Thursday, 27 August 2015

Lost Battles/Strategos II with a Veteran Wargamer .. The Acid Test (Part I) First Mantinea 418 BC

This was the one I had been waiting for. No more playing-testing and explaining things to newbies but a rolled-up shirt sleeves, head-to-head with a "Grognard". This guy had seen it all, from death on the snowy plains before Moscow with Napoleon, to marching with Alexander The Great into Persia, to the modern slaughter of Hill 112 in Normandy. He is also no stranger to 'any' Wargaming genre and has been official play tester to several leading brand rule sets and organiser of convention events, notably Impetus. Most importantly he is not a "bad-ass" competition wargamer (pardon my DBM French). I implicitly trust Mr K's analysis as honest and revealing. He too had been intrigued by my Strategos II posts and wanted to play, so with great anticipation we set-up First Mantinea (see below, Argive to the top, Spartan to the bottom of the photograph [yes there is Frankie Howard joke there]):

As befits his character and genuine interest in playability Mr K even opted to play Argive knowing full well from history he was going to get the much harder time of it. He opted for a strong middle advance, feeding units from his weak left flank into the middle where he faced Spartan veterans. His logic being to win on his right, hold the middle until help arrives and use his Athenian horse to worry the Spartan right into guarding a "key zone" with hoplites. Arms folded he awaited developments (see below):

Sparta's turn. As the bulk of the average Argive hoplites (six average units) had come within spear thrust of the Spartan King Agis and his bodyguard plus another the Spartan veteran hoplite unit in the central square, it seemed reasonable to exchange cordial greetings of death. It also caused the first interesting conversation. The newbie's had not questioned the factors but accepted them but a Grognard will ask "what does that mean exactly?" Why does a "lead" unit benefit from a "+1 attack bonus" but not a veteran? Why when attacking outnumbered (in a local tactical sense) is there no negative modifier? Which is a very interesting point to be taken up with the Lost Battles YahooGroup. Meanwhile combat dished out two spent markers on the Argives, which in retrospect does seem a "good result" attacking at poor odds (1:3 if you count "units" but 1:6 if you calculate it out in terms of men), even considering the Command points spent on buying "attack bonuses". The Spartan's refused their left (not keen on meeting the best Argive troops any time soon) and advanced in the center to guard their king. On the Spartan right the two advanced veteran hoplite units advanced fearlessly forward to threaten the Argive central flank even though this also placed themselves in a perilous position to (flanked left and right by enemy troops which means they would fight at a -1 modifier). The risk seemed worth it as the enemy hoplites to their front were off to reinforce the Argive center and cavalry of this period does not (or was deemed) not to be a "big threat" besides the Spartan "levy" cavalry (levy=danger to themselves) was about to "have a go"! (see below):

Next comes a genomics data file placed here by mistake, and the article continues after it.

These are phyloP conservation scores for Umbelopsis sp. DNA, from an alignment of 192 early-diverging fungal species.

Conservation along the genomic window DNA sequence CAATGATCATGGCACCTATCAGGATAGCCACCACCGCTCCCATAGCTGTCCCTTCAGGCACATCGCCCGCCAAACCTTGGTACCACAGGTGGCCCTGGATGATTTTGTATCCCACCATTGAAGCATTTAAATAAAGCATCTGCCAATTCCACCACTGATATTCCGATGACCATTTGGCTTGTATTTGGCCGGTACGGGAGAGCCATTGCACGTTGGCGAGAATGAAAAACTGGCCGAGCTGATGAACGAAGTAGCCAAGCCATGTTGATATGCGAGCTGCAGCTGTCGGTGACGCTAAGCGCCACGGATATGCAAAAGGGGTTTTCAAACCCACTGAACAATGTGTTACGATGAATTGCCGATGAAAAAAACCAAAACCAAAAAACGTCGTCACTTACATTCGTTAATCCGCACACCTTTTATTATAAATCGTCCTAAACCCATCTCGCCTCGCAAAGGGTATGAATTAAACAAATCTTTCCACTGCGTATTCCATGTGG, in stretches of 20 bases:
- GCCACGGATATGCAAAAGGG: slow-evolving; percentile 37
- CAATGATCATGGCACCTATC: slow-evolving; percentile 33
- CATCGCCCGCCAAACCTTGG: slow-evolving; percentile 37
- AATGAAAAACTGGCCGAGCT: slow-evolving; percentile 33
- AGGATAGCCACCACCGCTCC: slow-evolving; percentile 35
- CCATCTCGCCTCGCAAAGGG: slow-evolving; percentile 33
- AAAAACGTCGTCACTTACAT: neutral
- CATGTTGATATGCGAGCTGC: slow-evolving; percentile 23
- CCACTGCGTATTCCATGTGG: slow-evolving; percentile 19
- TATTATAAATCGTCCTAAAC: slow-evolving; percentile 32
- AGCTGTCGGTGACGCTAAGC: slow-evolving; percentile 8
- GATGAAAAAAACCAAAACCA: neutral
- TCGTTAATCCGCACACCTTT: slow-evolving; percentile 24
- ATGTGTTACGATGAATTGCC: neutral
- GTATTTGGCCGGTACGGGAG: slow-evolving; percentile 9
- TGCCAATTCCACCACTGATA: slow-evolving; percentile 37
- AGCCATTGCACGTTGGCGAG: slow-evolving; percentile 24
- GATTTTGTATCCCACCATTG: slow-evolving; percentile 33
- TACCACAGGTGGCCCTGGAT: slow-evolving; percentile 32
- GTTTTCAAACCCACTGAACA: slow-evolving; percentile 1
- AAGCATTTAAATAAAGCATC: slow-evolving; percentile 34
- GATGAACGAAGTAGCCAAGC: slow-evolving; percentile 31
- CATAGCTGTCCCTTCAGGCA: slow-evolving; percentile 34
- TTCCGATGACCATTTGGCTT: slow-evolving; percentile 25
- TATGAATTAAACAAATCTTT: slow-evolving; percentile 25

Sadly (for the Spartans, aka me) the "charge of the party ponies" (sorry I have been reading too much Percy Jackson with my son lately) came to naught. After concluding the cavalry action on the right flank Agis posed for an heroic "action shot". One may perhaps deem this as un-Spartan and tempting fate as Greek gods were known for their love of teaching mortals the meaning of hubris (see below):

The Spartan battle-line composed themselves to receive the Argive attack (see below, the "party ponies" despite their number seemed a tad nervous):

For good reason it turned out. The first Argive action was to charge them with "average" Athenian horse, but average is still a quality ark above "levy" and when you throw as good a dice as this Grognard you simply shatter and scatter them to the four corners of the battlefield (see below):

First blood to the Argive, can he turn it too his advantage and help the political career of the young Alcibiades by ruining Sparta in the field of battle?

To be continued ...

1 comment:

Al said...

classic stuff